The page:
The pandemic that created a worldwide health crisis also has played havoc with people’s careers. When businesses scaled back or shut down altogether, many ambitious employees who for years had carefully crafted their careers suddenly found they needed to update and circulate their resumes, and start anew.
“Many people have had to change their professional expectations as they try to adapt to the current circumstances,” says Bob Slater, co-author with his son, Nick Slater, of Look Out Above! The Young Professional’s Guide to Success (www.bobandnickslater.com).
“Now that they have had to start over, perhaps in a field they hadn’t really planned, they need to remember some of the strategies and personal attributes that helped them to get a leg up in their previous employment.”
The Slaters say that much of the advice they give to young people just starting out also applies to those who need to start over because of an unkind economy. Some of their tips include:
Take extra steps to prepare for a virtual job interview. In many cases, job interviews have gone virtual. The Slaters say it’s important to treat such interviews with the professionalism and preparation you would an in-person interview.
That said, additional logistics are needed, Bob Slater says. “Make sure your background is clean and uncluttered, and do not use a virtual background,” he says. Also, put your lighting in front of your camera, and not behind you, so your face is bright. Wear solids, other than black or white, and clothes that contrast with your backdrop. As much as possible, minimize background noise such as family members, pets, sounds from outside, and other noise.
Speak to your body of work. Explain to the interviewer how you added value at each stop along the way of your career, and when possible, put a dollar amount on your contributions, Nick Slater says. “But don’t exaggerate your performance,” he says. “Making unrealistic claims is a quick way to destroy trust and cast doubt on your character.”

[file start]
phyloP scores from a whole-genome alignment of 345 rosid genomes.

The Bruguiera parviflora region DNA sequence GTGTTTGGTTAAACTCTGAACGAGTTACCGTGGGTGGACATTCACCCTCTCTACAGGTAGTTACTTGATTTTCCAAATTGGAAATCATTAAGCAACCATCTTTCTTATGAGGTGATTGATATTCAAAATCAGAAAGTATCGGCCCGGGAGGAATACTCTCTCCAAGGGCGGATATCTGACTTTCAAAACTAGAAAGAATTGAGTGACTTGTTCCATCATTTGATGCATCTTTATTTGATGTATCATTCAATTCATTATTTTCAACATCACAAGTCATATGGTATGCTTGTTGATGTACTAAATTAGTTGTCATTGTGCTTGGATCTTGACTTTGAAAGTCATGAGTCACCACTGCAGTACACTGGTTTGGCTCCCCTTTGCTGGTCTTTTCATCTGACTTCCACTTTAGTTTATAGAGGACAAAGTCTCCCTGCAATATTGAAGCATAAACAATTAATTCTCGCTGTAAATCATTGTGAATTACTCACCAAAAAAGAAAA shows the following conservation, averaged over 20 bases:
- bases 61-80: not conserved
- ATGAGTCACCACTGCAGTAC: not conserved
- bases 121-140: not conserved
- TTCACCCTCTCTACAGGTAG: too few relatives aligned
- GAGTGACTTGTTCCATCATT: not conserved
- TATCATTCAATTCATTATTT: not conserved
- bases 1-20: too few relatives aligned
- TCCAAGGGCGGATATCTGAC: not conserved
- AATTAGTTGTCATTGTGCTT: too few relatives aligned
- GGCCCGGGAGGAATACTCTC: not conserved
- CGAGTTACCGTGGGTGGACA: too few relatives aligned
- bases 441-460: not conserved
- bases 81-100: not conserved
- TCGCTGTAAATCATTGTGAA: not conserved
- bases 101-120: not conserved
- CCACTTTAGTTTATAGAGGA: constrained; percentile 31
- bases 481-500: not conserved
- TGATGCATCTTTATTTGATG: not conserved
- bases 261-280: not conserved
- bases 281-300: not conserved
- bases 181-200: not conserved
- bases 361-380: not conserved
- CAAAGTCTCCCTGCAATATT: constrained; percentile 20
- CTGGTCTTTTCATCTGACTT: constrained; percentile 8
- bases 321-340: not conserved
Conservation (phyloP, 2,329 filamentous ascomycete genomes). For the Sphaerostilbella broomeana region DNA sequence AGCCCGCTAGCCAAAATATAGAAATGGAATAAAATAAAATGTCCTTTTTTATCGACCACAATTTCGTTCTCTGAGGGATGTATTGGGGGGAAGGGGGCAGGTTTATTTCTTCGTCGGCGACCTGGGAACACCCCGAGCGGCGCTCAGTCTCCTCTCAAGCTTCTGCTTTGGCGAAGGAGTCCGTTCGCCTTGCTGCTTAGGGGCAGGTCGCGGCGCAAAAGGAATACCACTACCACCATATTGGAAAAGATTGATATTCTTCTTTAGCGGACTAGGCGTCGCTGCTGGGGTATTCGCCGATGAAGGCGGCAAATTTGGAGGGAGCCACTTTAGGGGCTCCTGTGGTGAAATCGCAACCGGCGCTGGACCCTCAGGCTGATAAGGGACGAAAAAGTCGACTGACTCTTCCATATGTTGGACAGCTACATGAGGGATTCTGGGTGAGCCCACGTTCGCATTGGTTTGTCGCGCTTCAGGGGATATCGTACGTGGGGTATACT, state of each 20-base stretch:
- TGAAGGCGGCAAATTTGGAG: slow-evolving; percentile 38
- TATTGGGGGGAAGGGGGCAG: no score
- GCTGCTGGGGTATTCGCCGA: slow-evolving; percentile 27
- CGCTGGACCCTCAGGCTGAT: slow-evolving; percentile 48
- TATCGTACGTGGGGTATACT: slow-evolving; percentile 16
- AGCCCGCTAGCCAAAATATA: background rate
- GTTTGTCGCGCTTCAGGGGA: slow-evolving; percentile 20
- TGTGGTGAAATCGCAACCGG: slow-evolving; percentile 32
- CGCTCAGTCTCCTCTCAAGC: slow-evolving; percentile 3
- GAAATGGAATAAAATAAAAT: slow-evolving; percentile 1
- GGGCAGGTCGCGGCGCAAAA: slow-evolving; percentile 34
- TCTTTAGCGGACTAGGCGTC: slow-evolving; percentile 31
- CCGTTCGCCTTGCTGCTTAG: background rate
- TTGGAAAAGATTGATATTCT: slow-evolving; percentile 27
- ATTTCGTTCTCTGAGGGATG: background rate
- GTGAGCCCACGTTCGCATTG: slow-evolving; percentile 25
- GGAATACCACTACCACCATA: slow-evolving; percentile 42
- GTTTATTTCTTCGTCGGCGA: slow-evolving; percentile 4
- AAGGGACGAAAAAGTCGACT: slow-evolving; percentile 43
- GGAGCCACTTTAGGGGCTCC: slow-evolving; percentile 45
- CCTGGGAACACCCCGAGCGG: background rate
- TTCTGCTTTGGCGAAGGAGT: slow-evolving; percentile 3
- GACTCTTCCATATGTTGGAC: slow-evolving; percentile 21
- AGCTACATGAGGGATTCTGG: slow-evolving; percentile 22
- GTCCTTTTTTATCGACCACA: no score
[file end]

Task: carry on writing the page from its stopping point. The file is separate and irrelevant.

Emphasize your skills. Think about the skills you’ve developed over your career and talk about those. “If you’re trying to move from one industry to another where the applicability of your skills isn’t as obvious, speak to them as your ‘transferable skills,’ ” Bob Slater says. “Speak to how these skills will ensure your effectiveness in a new role.”
But avoid such descriptions as “talented,” “driven to succeed,” “goal-oriented,” and “motivated.” “Those are not skills, they are unsupported claims,” he says. Examples of skills could include “analyzing data,” “leading teams,” “public speaking,” and “serving customers.” Come up with a list of seven to 10 skills and be ready to expand on your experience with each.
Share outside interests. Some people argue that hobbies and other personal interests are irrelevant to the job hunt, but the Slaters disagree. “Outside interests reveal much about people, including their zest for life, sociability, and likability,” Nick Slater says.
“Someone with interests and accomplishments outside of work — past and present — is more likely to be a lasting asset of the organization and successful contributing member of the team.” Involvement in scouting, a school athletic teams, or a fraternity or sorority says something about people skills, as does current involvement in civic affairs or church work, he says.
Finally, the Slaters say, a little humor can help differentiate you from others.
“If it comes naturally to you, use humor to show a touch of self-confidence and a sense of your style,” Bob Slater says. “Something subtle for you to laugh about with your interviewer, and that makes your résumé memorable.”
Bob Slater and Nick Slater (www.bobandnickslater.com) are the co-authors of Look Out Above! The Young Professional’s Guide to Success. Bob Slater is a former trial lawyer and helped build two national real estate companies. He has taught undergraduate and MBA students for 15 years at the University of North Carolina’s Kenan-Flagler School of Business and Duke University’s Fuqua School of Business. Nick Slater, an attorney, entrepreneur, and writer, is a graduatef the University of Georgia and holds a law degree from the University of North Carolina at Chapel Hill. Nick currently lives in London with his wife and their English bulldogs.